Most of the discussion of the GEMV primitives applies to the GER primitives
as well, so I assume you have read and are familiar with the concepts
discussed above. As before, the routines to be timed are given
in a kernel description file,
<pre>cases.dsc. GER does not have a
transpose case, so this file first lists the number of GER primitives to search,
followed by that many primitive lines describing them.
GER primitive lines are of the form:
<flag> <Xunroll> <Yunroll> <filename> "<author(s)>"
<flag>: is an integer flag which is ignored at the moment
<Xunroll>: is the unrolling of the loop over the X vector (i.e. the M-loop)
<Yunroll>: is the unrolling of the loop over the Y vector (i.e. the N-loop)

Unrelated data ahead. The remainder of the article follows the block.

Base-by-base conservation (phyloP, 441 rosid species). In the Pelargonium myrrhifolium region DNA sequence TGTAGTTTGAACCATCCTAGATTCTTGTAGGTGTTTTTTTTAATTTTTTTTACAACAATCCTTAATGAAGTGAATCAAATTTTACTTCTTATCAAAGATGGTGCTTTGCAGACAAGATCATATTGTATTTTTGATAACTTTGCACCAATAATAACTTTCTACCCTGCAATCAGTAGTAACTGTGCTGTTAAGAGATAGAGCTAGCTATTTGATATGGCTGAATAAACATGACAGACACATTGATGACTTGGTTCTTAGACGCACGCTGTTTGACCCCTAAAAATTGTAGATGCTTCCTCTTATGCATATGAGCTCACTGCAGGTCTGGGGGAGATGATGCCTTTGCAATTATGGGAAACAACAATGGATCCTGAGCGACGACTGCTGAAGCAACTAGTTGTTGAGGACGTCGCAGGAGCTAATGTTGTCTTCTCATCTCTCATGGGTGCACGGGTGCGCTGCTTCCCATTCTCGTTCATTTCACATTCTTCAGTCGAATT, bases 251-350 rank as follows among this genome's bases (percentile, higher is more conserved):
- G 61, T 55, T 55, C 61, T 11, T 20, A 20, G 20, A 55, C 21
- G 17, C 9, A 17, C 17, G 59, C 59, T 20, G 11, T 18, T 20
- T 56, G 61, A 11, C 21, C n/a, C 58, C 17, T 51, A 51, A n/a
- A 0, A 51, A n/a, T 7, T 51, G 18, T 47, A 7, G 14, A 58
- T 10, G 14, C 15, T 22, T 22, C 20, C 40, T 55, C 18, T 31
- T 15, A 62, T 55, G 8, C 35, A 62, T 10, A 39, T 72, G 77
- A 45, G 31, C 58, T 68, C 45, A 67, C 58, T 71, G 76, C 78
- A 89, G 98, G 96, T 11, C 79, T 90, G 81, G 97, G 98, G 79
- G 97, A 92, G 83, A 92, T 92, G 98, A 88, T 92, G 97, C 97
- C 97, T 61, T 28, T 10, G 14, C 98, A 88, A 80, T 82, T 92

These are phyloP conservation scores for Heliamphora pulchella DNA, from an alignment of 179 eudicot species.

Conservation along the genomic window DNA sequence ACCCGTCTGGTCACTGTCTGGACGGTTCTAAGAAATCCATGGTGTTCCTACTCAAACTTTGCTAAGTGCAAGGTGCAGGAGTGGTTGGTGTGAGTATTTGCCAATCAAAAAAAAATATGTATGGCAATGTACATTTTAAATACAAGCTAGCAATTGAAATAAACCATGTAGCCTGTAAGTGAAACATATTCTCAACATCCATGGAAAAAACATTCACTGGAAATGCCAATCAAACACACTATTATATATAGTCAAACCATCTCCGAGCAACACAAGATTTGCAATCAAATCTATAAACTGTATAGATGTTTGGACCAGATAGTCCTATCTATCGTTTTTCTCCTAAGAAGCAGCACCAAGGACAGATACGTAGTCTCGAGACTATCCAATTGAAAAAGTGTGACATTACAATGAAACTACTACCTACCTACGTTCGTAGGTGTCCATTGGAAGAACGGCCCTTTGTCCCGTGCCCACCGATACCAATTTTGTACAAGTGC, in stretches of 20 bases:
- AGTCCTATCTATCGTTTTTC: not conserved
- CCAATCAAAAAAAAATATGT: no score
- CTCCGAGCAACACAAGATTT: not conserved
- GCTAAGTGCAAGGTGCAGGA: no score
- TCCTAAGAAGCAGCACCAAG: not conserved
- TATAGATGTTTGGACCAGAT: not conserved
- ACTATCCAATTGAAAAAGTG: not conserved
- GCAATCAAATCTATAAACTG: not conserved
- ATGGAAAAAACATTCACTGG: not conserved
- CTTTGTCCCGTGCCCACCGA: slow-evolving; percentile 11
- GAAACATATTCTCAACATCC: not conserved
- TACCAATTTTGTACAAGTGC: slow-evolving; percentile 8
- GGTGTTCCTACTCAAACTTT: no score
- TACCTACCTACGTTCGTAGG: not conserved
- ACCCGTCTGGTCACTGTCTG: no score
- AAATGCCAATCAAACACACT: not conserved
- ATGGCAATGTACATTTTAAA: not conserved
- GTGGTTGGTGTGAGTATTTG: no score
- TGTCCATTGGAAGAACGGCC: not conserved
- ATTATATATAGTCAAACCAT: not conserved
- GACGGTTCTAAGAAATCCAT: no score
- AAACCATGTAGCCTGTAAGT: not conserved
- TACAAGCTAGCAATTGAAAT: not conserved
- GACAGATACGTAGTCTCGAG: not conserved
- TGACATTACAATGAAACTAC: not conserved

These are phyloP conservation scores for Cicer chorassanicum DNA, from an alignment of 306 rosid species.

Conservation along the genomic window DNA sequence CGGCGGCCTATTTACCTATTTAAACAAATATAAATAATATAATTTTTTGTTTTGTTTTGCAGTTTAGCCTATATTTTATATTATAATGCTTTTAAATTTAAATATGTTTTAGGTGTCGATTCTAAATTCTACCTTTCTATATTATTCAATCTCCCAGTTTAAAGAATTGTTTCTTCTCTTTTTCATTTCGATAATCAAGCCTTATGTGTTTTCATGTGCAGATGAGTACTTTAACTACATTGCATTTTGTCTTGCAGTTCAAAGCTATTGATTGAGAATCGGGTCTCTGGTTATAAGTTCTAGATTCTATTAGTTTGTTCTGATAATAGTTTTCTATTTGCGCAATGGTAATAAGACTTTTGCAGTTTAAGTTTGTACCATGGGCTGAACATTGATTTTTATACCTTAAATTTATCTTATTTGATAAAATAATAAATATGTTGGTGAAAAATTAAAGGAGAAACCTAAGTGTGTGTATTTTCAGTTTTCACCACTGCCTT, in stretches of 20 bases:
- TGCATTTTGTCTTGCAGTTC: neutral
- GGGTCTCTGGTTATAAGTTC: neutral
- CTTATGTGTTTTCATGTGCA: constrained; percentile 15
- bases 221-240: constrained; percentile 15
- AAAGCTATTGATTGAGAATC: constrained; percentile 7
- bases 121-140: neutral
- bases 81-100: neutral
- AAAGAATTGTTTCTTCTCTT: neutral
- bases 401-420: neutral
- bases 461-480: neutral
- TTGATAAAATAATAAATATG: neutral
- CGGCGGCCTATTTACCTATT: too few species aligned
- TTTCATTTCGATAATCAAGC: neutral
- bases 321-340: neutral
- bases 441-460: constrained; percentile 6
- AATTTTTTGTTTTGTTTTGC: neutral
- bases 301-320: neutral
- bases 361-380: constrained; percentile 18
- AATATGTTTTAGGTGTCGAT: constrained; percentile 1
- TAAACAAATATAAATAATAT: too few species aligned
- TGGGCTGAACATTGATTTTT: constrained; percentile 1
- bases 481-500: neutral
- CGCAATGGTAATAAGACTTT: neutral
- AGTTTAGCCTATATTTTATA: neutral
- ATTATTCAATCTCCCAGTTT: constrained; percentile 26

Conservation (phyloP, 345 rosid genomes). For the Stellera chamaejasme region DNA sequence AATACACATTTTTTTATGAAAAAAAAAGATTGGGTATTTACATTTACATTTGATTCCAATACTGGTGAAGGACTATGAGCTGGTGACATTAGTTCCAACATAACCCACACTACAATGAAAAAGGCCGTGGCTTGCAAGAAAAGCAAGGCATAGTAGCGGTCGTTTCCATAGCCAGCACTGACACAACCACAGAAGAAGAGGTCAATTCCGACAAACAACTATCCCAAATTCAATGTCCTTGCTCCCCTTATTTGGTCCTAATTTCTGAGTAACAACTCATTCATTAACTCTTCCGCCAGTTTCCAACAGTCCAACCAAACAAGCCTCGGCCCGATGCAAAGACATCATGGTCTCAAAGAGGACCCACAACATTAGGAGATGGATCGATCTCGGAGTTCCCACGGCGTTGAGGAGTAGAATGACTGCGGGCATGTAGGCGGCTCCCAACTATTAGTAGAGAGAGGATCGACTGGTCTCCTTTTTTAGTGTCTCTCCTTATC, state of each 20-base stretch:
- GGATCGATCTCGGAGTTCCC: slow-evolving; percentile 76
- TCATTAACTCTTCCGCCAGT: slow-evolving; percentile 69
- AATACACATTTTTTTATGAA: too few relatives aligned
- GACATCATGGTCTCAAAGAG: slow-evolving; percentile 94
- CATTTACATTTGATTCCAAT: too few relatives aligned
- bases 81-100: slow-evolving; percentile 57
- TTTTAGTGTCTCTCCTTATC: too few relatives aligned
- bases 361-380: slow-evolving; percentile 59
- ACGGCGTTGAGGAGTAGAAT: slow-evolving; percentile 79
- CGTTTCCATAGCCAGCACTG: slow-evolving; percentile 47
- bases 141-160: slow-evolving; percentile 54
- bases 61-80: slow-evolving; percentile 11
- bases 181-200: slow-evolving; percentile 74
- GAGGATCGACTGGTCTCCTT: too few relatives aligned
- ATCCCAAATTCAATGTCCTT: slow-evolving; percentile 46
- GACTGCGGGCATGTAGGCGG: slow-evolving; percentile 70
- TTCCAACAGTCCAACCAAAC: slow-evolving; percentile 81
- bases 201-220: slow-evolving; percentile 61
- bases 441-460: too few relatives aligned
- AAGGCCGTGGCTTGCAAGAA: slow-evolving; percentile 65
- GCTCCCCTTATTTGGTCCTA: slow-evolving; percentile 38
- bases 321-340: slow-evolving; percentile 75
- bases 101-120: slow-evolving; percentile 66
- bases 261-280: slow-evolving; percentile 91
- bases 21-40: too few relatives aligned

<filename>: is the name of the C source file for the primitive.
<author(s)>: author(s) name(s)
The API for the ger primitive is:
#if defined(SCPLX) || defined(DCPLX) #ifdef Conj_ ATL_<pre>ger1c_a1_x1_yX #else ATL_<pre>ger1u_a1_x1_yX #endif #else ATL_<pre>ger1_a1_x1_yX #endif ( const int M, /* length of X vector */ const int N, /* length of Y vector */ const SCALAR alpha,/* ignored, assumed to be one */ const TYPE *X, /* pointer to X vector */ const int incX, /* ignored, assumed to be one */ const TYPE *Y, /* pointer to Y vector */ const int incY /* increment of Y vector; NOTE: NOT IGNORED */ TYPE *A, /* pointer to column-major matrix */ const int lda, /* leading dimension of A, or row-stride */ );
incX = 1